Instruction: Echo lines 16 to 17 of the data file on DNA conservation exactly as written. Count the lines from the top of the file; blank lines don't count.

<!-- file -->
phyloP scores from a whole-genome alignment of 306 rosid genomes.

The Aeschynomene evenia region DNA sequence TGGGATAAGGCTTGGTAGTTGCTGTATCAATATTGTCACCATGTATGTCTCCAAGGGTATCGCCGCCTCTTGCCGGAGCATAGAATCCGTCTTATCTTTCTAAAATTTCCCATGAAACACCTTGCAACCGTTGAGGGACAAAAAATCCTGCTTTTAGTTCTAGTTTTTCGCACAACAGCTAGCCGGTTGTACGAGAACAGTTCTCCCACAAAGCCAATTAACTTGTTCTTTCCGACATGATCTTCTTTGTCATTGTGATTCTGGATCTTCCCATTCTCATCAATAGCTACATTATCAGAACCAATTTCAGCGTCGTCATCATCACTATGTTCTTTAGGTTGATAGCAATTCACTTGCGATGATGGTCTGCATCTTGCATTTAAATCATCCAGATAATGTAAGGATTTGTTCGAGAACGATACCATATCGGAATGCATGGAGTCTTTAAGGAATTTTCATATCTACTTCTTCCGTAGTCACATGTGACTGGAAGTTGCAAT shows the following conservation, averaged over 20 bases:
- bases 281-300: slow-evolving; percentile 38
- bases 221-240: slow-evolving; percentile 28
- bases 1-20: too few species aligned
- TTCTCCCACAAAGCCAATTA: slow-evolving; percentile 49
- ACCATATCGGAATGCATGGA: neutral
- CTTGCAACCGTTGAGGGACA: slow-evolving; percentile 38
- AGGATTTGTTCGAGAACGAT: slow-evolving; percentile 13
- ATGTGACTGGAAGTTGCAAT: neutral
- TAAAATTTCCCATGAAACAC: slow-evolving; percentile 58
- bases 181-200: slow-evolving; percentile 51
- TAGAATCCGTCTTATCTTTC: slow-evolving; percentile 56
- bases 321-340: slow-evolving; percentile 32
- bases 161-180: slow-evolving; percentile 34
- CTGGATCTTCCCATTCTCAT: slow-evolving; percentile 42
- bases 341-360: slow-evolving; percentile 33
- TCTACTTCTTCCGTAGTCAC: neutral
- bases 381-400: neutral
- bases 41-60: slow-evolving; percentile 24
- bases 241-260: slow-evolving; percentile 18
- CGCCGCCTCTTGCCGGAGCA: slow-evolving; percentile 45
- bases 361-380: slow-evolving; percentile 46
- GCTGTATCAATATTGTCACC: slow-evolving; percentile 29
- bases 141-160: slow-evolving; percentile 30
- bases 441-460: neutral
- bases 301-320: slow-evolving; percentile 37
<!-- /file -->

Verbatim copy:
- CTGGATCTTCCCATTCTCAT: slow-evolving; percentile 42
- bases 341-360: slow-evolving; percentile 33